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Replacing COMMON blocks with modules in f77 code


Dear Community,

I have read a number of interesting posts about this subject, still I have some questions. I also read that some wise members of this community advised against doing this replacement ("if it ain't broke ...", and I kind of agree), but this is a mandatory task for me.

* in routine 1, I have a COMMON as below


* same COMMON is set in routine 2 but NA is now 1024:


* if I would want to replace COMMON MATL with a module, would it be possible not to fix array size TFG in the module, such as

real TFG(*)

for instance, without getting a compilation problem ? I think this is incorrect. Would it be a correct way of doing it, and is it even possible ?

Thanks in advance for your help,



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3 Replies
Black Belt Retired Employee

The code as you have it is not legal Fortran. A named COMMON must have the same size in all program units, and on some systems this would lead to data corruption. (If it was "blank" (unnamed) COMMON, it would be allowed.)

What are you using this COMMON for and why is the size different in different subroutines?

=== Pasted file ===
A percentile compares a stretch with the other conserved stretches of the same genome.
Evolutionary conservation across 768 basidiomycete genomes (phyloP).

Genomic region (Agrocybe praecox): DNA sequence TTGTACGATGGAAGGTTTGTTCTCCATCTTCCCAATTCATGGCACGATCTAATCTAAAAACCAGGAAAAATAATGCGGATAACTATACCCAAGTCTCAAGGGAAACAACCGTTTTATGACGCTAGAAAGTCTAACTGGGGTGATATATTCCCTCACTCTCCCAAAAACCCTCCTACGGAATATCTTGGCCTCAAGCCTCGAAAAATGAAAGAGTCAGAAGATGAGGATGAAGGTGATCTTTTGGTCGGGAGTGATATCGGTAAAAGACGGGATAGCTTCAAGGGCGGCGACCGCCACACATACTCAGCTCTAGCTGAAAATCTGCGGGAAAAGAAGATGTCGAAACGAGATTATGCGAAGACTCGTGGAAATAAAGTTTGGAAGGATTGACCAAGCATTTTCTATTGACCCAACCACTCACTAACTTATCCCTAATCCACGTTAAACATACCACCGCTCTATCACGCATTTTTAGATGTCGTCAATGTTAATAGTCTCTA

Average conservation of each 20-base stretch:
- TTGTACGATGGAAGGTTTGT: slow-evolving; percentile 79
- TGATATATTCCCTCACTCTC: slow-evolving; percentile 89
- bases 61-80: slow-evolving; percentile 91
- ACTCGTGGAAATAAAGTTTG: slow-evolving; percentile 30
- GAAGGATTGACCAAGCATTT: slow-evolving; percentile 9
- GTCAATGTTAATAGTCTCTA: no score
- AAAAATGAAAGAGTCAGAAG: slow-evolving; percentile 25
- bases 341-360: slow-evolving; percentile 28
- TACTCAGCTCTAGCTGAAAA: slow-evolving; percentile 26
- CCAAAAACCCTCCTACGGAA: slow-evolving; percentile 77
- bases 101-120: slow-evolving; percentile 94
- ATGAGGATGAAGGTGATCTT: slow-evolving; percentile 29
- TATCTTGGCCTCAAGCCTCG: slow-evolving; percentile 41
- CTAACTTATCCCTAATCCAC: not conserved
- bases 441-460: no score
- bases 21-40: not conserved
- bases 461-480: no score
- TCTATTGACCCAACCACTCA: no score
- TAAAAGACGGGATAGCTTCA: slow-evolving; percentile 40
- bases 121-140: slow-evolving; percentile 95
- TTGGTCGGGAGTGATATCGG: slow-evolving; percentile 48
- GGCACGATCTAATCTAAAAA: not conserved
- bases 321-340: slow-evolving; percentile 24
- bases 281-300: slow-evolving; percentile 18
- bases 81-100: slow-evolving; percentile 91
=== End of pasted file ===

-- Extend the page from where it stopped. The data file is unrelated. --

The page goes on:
Dear Steve_Lionel,

Thank you for answering.

Well, that is a good question. It also puzzled me a lot This is a research code I am working with, and it is 30+ years old. So far it seemed to work OK without issue I guess all of it is just bad programming. Thank you for confirming that.


Black Belt Retired Employee

There's lots of bad code out there that "seems to work OK" - until something changes and it suddenly breaks.

COMMONs can often be replaced by module variables, though if the program makes use of the "storage association" aspect of COMMON, taking advantage of the knowledge of the layout in memory, that can be harder. What you have looks like it might be used as temporary storage ("work area") per routine. There are other ways of handling this - a simple one is just not putting the variable in COMMON so it would be local to each routine. The default (in the oneAPI compiler) is that all routines are recursive-capable, so the array would be put on the stack for the duration of the routine, and then automatically go away. But if the program assumes values will stay around across calls, or uses it to share values across routines, a module variable would be more appropriate.